party popper gif
Time to celebrate by b0rking your installs!

Linux Kernel 4.12 is officially out!

Announcing the release over on the Linux Kernel Mailing List (LKML)  Linus Torvalds says: “Things were quite calm this week, so I really didn’t have any real
reason to delay the 4.12 release.”

“As mentioned over the various rc announcements, 4.12 is one of the
bigger releases historically.”

He advises the mailing list recipients to “go out and use it.”

With the 4.12 release out of the way development now starts on Linux 4.13, which, based on past release, may tentatively appear in September.

But all eyes will be on the subsequent release, Linux kernel 4.14, which is due towards the end of the year as this will be an LTS release.

What’s New in Linux 4.12

Among some of the many (many) new features, tweaks, changes and improvements in Linux 4.12:

  • Improvements to the F2FS (flash-friendly file system)
  • Initial support for GeForce GTX 1000 w/ Nouveau
  • Initial Radeon RX Vega support
  • Support for Intel RealSense SR300 camera, Razer Sabertooth & Mad Catz Brawlstick
  • USB Type-C port manager
  • Improved keyboard backlight support in Dell laptop driver
  • Support for the Intel volume button (intel-vbtn) driver
  • New ThinkPad T470 hotkey mappings
  • Sound driver fixes for Skylake, Atom SoCs
  • New sound drivers for various soundcards/chips

Among the additional ARM devices supported by Linux Kernel 4.12 is the Orange Pi PC2 we wrote about last year, the Rockchip RK3399 and RK3288, plus there’s more work on NVIDIA Tegra X2.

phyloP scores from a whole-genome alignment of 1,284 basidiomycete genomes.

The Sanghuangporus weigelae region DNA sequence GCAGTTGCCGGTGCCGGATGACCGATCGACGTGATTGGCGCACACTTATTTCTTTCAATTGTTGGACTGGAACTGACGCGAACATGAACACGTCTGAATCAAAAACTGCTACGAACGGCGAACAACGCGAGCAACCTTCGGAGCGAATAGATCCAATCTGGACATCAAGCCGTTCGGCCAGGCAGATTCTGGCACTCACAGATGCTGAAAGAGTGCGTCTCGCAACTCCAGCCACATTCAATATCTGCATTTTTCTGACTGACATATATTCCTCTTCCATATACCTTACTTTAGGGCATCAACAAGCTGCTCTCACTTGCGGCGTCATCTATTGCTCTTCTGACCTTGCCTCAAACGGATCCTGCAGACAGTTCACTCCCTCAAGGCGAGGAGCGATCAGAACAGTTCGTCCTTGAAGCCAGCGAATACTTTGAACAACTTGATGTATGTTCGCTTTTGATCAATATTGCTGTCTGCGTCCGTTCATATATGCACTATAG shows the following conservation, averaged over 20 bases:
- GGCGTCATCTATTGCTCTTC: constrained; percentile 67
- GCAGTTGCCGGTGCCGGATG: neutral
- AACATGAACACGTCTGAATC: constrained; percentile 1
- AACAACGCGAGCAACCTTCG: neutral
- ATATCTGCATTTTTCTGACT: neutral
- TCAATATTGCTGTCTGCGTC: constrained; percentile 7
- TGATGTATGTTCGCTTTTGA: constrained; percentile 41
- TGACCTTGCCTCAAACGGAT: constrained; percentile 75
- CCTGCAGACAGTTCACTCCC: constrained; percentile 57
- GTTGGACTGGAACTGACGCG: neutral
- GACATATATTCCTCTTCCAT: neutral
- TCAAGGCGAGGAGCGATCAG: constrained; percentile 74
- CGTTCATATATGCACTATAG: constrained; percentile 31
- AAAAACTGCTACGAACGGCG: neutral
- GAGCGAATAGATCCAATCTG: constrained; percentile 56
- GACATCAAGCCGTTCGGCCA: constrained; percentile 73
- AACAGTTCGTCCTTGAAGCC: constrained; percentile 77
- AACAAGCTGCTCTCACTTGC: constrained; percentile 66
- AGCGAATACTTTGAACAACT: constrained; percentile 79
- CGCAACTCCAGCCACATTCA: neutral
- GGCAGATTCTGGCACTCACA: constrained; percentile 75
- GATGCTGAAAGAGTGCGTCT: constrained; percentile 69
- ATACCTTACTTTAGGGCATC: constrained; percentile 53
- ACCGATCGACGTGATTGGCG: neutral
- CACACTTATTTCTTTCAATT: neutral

BFQ — Better, Faster, Quicker

Reader Fran G., has his own highlight in this release: BFQ (Budget Fair Queue).

The name sounds fairly oblique, but as Fran explains in an e-mail to us (thanks Fran!), it could have a big impact on your desktop’s performance:

“The BFQ (Budget Fair Queue) has been developed in the last few years and only recently included in the mainline kernel. Some distributions already included this by manually patching the kernel, and there was a PPA available for Ubuntu as well. However, we now get this available to all!

In a nutshell: this is a I/O scheduler that balances how the system accesses data on a drive (HDD, SSD, etc.). BFQ targets desktop users by ensuring that at no point a single application is using all of the bandwidth. Sometimes when copying large files in Linux a user sees the system slow down down or freeze completely – this will now be a thing of the past!

I know your website doesn’t feature articles with low-level kernel functionality, but this is one with a big impact in usability IMHO.”

BFQ is available in Linux 4.12 but is not enabled by default. To do that skip below to the featured comment in the comments section beneath this post.

For more details on what is new this release you refer to this page or review the full Linux kernel 4.12 commit log.

Install Linux 4.12 on Ubuntu

If you’re both brave and foolish you’ll be able to upgrade to Linux 4.12 by using the mainline Linux kernel builds available for Ubuntu developers to debug and test with.

UUKU makes it easy to install mainline Linux kernel on Ubuntu — but please keep in mind the aforementioned caveat!

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